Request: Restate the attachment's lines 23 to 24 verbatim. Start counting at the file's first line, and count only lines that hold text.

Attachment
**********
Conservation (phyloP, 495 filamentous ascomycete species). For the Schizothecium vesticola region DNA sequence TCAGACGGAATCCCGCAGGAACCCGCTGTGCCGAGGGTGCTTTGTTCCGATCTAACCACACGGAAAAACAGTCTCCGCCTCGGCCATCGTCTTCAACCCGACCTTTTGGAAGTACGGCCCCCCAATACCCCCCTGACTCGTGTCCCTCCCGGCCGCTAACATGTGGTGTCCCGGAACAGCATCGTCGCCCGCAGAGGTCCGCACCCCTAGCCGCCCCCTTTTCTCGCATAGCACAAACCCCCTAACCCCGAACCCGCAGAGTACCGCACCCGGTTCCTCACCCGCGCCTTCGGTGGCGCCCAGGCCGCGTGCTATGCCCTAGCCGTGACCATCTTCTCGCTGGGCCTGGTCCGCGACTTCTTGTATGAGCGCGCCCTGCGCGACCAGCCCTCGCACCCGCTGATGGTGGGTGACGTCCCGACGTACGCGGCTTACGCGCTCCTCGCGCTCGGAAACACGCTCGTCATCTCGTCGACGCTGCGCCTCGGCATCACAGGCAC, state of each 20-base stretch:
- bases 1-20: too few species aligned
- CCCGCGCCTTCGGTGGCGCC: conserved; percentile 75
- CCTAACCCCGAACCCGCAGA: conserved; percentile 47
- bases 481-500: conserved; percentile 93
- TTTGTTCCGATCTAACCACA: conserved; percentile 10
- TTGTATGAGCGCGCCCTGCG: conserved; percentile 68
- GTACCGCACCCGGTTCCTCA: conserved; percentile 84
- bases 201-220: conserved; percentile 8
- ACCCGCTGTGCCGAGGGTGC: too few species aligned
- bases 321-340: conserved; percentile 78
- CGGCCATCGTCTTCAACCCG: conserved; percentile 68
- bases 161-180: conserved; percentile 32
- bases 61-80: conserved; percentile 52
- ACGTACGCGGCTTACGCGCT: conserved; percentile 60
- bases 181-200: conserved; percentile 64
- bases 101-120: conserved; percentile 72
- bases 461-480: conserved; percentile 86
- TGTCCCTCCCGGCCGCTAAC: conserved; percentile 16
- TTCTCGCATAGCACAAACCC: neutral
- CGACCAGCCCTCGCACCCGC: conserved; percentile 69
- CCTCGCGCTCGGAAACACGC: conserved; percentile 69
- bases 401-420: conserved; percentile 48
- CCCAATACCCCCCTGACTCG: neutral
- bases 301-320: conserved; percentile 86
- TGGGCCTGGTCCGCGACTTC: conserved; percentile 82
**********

- bases 401-420: conserved; percentile 48
- CCCAATACCCCCCTGACTCG: neutral